NOTES: with Rob Zombie's similarly comic-grotesque Devil's Rejects, the big give-away that these are actors, not real trailer trash, is their perfect teeth; but I think I speak for everyone when I say, thank heaven Rob let that detail go unfixed
2. If you check out RT or wheveer, a blurb from him pops up calling it nearly a de facto remake of After Hours [that] keeps the hostility and loses the self-deprecation, which turns it into an example of misogyny rather than an examination of it.  But Scott, your implying Scorsese's film isn't misogynist, which is absurd. Go look amongst thy Scorsese discs for a real live alpha bitch and see how far ya get. PS- Sharon Stone in Casino don't count (loud does not equal strong). But the ladies of Hagga-ville? I'm more worried about the fate of their drugs. Those poor suckers never had a chance.

Thursday, February 01, 2018

Ballin' the Jacks: TRUCK STOP WOMEN (1974)

Fans of high-energy strong female-filled crime films from the 60s and 70s by guys like John Flynn and Arthur Marks will rejoice to note that--slipping unobtrusively onto Amazon Prime after being unavailable on DVD for.... ever... rolls-- Truck-Stop Women (1974). One of the better films from long-working Mark L. Lester (Class of 1984), it featuring the always alluring--taken from this world too damn soon--Claudia Jennings in one of her best roles. It's a four-pull on the air horn hoot with everyone doing their best to deliver more than a mere exploitation truck stop movie, but not too much more than that. After all, it has no interest in pulling off the highway of cheap goofy asphalt thrills into anywhere except a bed with a two-timing hijacker-prostitute of the open road. This ain't your grandma's Mildred Pierce, honey. I'll tell ya what it is is, thoughmatriarchal tale of a matriarchal dynasty with a powerhouse mom is Anna (Lieux Dressler) so sassy-crafty as the owner/manager/big boss madame of a remote New Mexico truck stop / diner / motel / brothel / hijacking ring, she makes Joan Crawford seem like a dandy fop. Presiding over a loyal assortment of button men, mechanics, and good ole gal waitress/load hijackin' prostitutes, Anna's operation running so smoothly there wouldn't be even a story except that her long-stable mob connection out in Vegas has been shot, and her territory is now up for grabs. She can handle that, but she has one fatal flaw: her no-good triple-timin' daughter Rose (Jennings) who's mighty tired of life as momma's main hooker/hijacker.

Jennings is so good here it makes it all the sadder to realize she'd be dead in just five years, in an accident off the Pacific Coast Highway (at age 30). Here, as Rose, it's her eagerness to betray momma that sets the whole criminal empire off its axis. With a cunning glee that stacks her up with your average primo Russ Meyer vixen, she links up with a mafia-dispatched goodfella "Smith" (John Martino) and his candy-mackin' thug, as a combination hostage, conspirator, and lover. And each side--Anna's and Smith's--start scheming to steal from the stealers when word leaks out about a hijackable load of stolen securities stashed in the back of a cattle truck roaring past in a few days. Anna would rather not rob from the mob, but what else can she do? that money is earmarked for the muscle that would rub her out of business. It all hinges on who knows what and whether their dumb enough to tell Rose. Does she even know? Certainly we don't. This is a movie that plays--like a matriarchal version of The Godfather--all its cards pretty close to the vest. We're dealing with levels of intelligence and subtlety far higher than we're used to in shit like this.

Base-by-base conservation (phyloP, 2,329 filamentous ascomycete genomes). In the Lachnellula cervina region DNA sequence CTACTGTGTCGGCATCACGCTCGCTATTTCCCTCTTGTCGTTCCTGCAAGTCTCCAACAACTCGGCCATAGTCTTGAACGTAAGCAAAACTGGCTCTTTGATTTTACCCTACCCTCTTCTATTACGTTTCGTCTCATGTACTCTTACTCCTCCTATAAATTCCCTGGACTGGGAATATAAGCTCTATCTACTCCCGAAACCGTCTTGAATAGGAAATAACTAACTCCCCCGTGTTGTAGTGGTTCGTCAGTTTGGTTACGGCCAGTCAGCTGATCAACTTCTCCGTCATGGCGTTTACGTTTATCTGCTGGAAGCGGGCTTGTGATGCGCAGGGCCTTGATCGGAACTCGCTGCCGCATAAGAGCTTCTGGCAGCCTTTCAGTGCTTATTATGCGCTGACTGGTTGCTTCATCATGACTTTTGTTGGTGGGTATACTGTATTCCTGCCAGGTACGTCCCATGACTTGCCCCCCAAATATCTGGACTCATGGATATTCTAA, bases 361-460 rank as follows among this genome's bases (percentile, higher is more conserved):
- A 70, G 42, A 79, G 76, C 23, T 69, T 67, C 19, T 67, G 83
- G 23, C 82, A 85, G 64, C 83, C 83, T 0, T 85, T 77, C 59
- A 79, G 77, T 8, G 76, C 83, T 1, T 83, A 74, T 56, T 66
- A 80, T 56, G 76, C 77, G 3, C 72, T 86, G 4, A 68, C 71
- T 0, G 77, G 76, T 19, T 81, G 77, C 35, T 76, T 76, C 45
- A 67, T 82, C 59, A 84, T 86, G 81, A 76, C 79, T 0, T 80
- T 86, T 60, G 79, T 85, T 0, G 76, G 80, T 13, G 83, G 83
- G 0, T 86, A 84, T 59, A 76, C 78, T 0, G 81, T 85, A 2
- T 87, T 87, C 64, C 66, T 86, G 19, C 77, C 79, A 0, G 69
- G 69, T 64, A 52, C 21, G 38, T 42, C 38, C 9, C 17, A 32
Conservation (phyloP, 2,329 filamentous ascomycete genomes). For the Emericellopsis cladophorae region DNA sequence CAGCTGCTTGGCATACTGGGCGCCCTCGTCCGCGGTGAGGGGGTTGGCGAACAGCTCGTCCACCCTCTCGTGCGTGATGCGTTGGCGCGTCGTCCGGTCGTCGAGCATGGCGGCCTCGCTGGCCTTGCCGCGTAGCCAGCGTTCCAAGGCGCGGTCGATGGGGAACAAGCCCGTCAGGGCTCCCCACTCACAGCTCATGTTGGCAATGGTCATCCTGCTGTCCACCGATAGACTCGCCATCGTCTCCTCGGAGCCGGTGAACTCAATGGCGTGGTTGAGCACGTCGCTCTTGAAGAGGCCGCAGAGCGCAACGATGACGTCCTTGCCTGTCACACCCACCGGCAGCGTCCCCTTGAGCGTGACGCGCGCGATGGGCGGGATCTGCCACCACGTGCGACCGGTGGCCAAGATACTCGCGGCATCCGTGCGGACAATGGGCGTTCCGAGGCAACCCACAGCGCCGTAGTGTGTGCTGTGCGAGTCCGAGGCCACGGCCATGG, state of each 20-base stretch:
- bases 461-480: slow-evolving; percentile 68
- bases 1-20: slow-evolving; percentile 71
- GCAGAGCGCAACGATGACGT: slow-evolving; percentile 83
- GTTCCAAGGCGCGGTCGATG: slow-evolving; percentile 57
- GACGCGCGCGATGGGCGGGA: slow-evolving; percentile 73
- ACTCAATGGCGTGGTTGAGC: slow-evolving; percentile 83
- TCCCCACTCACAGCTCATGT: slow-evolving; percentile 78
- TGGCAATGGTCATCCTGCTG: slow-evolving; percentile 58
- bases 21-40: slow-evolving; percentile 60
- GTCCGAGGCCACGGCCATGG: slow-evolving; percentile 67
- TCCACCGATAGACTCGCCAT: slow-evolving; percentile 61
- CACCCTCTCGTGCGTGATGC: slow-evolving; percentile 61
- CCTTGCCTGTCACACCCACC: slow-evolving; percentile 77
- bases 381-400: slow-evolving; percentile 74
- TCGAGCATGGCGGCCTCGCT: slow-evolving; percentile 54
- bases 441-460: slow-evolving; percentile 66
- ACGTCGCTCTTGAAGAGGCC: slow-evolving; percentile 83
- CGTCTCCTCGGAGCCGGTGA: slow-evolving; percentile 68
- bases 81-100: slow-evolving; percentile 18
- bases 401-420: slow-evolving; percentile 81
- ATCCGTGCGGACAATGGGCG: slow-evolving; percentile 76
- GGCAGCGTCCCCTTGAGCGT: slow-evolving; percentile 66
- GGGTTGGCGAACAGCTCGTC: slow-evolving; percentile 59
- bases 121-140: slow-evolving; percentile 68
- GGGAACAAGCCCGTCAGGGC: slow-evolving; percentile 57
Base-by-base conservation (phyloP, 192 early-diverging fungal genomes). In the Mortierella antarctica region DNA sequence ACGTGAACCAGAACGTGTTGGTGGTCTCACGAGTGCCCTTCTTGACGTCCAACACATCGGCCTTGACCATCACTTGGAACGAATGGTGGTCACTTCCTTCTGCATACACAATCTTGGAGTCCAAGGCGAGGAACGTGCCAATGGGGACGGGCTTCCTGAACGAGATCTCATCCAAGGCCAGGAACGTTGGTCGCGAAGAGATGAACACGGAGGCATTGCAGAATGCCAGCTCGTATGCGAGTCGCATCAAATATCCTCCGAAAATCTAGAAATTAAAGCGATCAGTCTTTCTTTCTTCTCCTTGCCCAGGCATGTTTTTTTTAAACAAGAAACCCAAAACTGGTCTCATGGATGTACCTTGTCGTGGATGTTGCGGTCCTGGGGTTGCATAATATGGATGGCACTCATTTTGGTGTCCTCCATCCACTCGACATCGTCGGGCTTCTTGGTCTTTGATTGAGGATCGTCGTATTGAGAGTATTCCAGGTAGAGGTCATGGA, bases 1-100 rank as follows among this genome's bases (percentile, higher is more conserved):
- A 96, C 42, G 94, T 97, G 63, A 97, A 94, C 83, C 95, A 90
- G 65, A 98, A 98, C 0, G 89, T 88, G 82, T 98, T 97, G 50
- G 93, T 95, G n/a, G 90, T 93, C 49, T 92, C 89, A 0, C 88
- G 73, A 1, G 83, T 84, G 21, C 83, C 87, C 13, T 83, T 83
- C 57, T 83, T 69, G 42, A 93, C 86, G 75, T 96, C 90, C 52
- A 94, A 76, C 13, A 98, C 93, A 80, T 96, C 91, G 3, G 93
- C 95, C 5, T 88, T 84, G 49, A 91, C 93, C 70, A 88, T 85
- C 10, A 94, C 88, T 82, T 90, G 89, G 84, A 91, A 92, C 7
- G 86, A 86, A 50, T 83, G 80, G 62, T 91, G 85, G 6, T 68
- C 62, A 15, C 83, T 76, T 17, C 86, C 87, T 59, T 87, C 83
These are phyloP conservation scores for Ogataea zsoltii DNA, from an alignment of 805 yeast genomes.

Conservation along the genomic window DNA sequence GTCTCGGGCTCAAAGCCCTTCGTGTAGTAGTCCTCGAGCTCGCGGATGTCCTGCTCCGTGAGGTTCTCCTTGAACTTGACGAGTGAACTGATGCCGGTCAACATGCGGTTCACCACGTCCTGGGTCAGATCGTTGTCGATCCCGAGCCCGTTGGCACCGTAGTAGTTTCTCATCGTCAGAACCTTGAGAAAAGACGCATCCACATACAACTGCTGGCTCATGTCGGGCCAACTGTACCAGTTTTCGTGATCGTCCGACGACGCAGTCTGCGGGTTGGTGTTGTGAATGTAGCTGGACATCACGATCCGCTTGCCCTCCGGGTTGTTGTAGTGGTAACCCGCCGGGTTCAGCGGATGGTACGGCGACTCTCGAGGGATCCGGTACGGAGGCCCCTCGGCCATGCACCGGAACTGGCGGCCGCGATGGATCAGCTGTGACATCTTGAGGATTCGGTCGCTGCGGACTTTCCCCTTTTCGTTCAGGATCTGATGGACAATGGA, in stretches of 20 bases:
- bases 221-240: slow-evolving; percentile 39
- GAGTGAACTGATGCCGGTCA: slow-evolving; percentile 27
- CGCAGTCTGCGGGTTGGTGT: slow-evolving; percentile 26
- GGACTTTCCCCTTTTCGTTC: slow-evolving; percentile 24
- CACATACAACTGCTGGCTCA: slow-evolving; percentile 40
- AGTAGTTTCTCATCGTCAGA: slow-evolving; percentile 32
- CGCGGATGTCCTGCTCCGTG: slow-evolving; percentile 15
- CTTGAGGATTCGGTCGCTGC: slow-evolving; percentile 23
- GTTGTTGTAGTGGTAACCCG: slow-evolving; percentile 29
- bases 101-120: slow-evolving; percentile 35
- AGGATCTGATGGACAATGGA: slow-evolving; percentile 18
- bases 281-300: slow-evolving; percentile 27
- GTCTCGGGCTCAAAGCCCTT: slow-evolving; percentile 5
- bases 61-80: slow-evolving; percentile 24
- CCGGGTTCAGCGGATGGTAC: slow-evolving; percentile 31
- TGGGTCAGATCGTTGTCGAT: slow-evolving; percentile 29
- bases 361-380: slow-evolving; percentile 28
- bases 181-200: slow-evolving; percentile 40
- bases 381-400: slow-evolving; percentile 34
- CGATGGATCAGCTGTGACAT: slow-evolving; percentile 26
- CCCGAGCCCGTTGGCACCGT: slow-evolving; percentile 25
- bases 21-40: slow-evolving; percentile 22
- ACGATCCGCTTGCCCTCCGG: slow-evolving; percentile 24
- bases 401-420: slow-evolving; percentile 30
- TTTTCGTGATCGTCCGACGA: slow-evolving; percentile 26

Feminist Side Note: sure, Truck-Stop Women is--on the surface--crassly exploitative (my original post title was "Jennings balls the Jack" or variations, but I toned it down as I got scared of being tarred by what is at the moment a pretty wide-swingin' brush) and there are objectionable montages of uninhibited back-of-the-cab balling and jacking, and leering. But I'd argue that compared to things that do get a pass from a lot of feminists, like Game of Thrones or American Pie, I'd stick up for this movie, and the cult of the Jennings, any day. Don't forget there are as many middle age working gal side characters as buxom hotties here, and the most complex character in the bunch is Annie, a woman of advancing years with bad teeth, fake hair, and a larger than life, uneducated but way street smart savvy that makes her all the more dangerous for knowing how to maximize all the advantages of being labeled a lady. I may sound like I'm justifying old school sexism but as I'll be mansplaining in future (or past) posts, babes like Claudia Jennings, Tiffany Bolling and Pam Grier all showed there's a kind of sexy feminism at work in some of the movies from this era I wouldn't advise you to try and demonize along with the surrounding dirty bathwater, because then even I, your longtime fourth-wave supporter, will turn on you like you've gone rabid. Or I maybe by then I too will have, and we can roam the countryside eating the locals like in I Drink Your Blood.  (End Side Note)

But what makes Truck Stop work so well isn't just the impressively high-stakes in-a-low-way plot but the ingeniously-staged, earthy crowded diner scenes at Annie's truck stop. The joint is humming with interlocking life and there's a great, vivid sense of people coming and going, eating, propositioning, overhearing, coffee refilling, sleeping and scheming, at all hours of the night and early dawn. We feel like we really get a full lay of the land there, that it's really a place, a kind of paradise of vice, where the motel rooms all have secret cameras so Annie can watch her ladies work (including Russ Meyer regular Uschi Dugart) and listen in while they pump the drivers for information on their trailer manifest (i.e. what to hijack later). And what chance to these guys have? Consider Curly (Dennis Filmple above), a lower level Anna employee, trying to hold back information from Rose while ostensibly keeping her under wraps in a motel room. He's going to tell her everything, sure, but did Annie presume that would happen? How many layers deep does this go?